Still owned by the City of Charleston, the Dock Street remains one of Charleston's favorite theatres. After a thorough rehabilitation, with the plans and specifications of Evans & Schmidt Architects being carried out by NBM Construction, the building was reopened in the spring of 2010.


Behre, Robert. "Dock Street face-lift on track." Post and Courier, 6/2/2008.

Butler, Nicholas Michael. Votaries of Apollo. The St. Cecilia Society and the Patronage of Concert Music in Charleston, South Carolina, 1766-1820. Columbia: University of South Carolina Press, 2007.

Charleston Courier, 10/18/1816; 10/20/1819; Charleston Daily Courier, September 8, 1852.

Curtis, Mary Julia. "Charles-Town's Church Street Theatre." South Carolina Historical Magazine 70 (1969).

"Dock St. Theater Will Be Modern." News and Courier, 11/23/1935.

Fick, Sarah. "Dock Street Theatre." Walter Edgar, ed. South Carolina Encyclopedia. Columbia: University of South Carolina Press, 2006.

"Our First Playhouse. Perhaps it was, after all, in Charleston, S. C." New York Times, December 15, 1895.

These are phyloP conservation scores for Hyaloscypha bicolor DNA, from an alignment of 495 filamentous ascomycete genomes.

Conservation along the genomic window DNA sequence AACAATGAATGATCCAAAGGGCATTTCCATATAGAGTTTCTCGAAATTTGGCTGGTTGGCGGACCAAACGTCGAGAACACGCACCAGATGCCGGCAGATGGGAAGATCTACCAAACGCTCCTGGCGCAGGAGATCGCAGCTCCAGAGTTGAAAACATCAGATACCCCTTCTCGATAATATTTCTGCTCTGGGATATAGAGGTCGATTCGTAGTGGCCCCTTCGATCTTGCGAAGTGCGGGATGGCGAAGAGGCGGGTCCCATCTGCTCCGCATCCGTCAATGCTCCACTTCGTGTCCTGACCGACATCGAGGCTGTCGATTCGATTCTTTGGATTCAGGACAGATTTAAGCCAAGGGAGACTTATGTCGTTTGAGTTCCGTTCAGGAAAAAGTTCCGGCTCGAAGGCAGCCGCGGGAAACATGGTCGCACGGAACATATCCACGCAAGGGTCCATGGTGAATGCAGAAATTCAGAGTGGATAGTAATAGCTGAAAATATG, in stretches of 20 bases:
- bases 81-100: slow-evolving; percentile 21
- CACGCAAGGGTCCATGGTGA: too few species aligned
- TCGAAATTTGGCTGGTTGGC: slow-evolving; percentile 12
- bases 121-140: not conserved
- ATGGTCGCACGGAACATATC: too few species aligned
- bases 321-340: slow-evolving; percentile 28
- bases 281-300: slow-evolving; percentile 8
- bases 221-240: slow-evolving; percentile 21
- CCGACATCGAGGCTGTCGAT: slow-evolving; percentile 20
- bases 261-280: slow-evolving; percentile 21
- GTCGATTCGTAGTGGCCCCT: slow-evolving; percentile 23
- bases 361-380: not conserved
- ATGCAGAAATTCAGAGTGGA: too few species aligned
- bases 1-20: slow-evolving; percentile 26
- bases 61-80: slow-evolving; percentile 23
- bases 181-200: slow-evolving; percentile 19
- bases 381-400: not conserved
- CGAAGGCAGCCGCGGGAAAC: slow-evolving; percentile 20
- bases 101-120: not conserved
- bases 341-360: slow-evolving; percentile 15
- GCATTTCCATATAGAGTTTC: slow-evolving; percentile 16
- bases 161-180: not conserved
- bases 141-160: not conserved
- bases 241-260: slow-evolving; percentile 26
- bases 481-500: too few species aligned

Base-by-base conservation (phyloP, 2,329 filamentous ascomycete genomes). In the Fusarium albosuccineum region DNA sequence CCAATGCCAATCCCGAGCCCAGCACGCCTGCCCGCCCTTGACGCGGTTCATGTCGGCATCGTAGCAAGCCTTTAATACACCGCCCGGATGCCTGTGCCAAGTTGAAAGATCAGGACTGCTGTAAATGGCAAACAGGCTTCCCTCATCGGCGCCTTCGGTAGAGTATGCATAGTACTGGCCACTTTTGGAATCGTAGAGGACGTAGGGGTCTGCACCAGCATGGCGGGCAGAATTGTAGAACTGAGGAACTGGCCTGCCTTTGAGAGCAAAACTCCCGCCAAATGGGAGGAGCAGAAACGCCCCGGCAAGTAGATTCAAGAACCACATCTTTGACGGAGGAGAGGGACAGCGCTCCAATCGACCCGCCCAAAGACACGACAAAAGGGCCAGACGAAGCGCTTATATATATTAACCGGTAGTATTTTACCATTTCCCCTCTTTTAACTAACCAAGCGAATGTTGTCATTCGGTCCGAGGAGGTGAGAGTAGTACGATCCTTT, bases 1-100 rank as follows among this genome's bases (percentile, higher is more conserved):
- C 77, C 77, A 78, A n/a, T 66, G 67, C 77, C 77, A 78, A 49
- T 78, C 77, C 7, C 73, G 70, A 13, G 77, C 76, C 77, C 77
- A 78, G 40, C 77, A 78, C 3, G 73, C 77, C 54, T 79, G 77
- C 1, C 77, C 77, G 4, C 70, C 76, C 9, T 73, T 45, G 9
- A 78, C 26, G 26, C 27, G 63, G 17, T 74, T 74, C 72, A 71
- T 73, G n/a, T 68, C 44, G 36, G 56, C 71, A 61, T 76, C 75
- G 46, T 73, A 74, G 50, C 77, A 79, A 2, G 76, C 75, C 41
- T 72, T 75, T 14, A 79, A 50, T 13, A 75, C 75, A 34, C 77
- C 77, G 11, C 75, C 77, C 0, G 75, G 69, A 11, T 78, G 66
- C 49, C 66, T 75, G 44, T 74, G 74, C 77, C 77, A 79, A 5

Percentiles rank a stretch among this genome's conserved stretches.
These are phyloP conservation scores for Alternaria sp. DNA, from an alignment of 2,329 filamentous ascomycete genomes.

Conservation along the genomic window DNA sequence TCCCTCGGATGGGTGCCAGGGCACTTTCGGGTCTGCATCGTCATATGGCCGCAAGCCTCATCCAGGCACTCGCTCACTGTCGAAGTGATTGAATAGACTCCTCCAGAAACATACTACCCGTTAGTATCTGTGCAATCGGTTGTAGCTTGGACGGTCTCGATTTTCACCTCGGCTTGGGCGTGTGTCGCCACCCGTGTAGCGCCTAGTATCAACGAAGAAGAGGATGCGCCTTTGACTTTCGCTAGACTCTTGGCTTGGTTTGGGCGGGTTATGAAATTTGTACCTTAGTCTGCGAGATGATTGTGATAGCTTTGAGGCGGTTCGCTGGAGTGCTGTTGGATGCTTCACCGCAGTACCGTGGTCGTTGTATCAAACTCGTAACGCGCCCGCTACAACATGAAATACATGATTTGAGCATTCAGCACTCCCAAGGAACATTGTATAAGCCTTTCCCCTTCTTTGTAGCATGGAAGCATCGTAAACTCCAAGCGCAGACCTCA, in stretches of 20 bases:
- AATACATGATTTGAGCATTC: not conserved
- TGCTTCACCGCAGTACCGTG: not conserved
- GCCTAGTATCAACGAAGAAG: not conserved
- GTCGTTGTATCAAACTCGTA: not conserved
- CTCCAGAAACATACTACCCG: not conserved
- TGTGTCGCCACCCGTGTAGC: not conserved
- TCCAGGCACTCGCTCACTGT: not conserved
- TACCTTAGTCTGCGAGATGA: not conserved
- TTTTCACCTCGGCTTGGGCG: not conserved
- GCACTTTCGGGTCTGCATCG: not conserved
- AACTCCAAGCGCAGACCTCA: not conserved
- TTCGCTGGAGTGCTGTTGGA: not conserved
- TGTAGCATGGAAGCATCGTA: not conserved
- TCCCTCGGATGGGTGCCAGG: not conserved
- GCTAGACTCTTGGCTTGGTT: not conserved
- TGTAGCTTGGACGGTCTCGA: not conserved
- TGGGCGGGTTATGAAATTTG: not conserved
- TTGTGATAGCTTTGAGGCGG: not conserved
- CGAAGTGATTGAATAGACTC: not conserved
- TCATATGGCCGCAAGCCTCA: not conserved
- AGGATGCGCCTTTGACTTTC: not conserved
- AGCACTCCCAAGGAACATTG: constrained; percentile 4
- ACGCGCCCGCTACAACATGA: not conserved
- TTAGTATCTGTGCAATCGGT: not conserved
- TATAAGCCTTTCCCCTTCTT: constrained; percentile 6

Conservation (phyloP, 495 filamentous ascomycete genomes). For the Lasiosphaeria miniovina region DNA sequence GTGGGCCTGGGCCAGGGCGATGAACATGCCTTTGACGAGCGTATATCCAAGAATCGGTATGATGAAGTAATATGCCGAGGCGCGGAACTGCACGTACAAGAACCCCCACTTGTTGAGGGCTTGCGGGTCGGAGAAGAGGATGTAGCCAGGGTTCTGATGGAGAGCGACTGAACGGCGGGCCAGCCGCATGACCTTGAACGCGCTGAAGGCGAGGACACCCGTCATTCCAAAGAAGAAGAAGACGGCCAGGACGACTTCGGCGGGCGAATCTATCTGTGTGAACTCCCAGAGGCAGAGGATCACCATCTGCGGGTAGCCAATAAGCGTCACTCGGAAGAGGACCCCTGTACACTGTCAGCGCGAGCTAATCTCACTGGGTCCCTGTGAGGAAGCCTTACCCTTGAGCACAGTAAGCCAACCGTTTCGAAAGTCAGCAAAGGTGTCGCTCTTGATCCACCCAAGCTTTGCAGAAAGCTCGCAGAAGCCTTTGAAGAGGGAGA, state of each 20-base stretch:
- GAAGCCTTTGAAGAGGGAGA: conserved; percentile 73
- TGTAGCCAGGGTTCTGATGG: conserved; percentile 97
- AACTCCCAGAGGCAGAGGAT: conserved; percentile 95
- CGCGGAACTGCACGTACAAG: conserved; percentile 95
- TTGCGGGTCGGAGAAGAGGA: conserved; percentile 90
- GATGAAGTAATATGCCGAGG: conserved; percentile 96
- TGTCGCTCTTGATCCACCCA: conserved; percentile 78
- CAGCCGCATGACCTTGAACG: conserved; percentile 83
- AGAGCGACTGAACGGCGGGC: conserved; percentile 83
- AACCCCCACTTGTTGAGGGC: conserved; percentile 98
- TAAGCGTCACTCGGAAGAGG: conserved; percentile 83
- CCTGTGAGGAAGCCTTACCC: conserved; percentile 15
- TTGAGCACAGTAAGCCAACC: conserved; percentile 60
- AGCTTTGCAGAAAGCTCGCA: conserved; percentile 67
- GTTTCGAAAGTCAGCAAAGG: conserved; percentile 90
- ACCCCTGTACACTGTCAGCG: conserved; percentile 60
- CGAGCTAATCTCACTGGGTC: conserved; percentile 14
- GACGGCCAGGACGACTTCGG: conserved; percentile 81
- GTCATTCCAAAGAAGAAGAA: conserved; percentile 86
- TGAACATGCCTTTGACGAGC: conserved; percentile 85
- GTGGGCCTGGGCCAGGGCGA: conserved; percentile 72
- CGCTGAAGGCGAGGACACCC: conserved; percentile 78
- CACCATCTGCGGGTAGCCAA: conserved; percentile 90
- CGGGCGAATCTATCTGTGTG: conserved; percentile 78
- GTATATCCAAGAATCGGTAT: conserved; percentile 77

Ravenel, Daniel. "Dock St. Architect." News and Courier, July 1, 1943. Eola Willis Material, The Charleston Archive, Charleston County Public Library.

Williams, Harriet Simons. "Fair credit for Dock Street Theatre." The Post and Courier, April 14, 2010.

City of Charleston Directory, 1860. Courtesy of The Charleston Archive, Charleston County Public Library
In 1860, the hotel was known as The Calder House.
Historic American Buildings Survey, Prints and Photographs Division, Library of Congress; from Charles N. Bayless Photos of Charleston, Collections of The Charleston Archive, Charleston County Public Library
Dock Street Theater, 1977
Private collection

Dock Street Theatre interior, postcard view.


Edward Crisp, “A Compleat Description of the Province of Carolina in 3 parts.” 1711. American Memory, Library of Congress http://memory.loc.gov/
Location of Dock Street Theatre in 1711.
Sanborn Company Fire Insurance Map, 1884.
By 1884, the Planters Hotel and its service buildings had been given over to tenement apartments.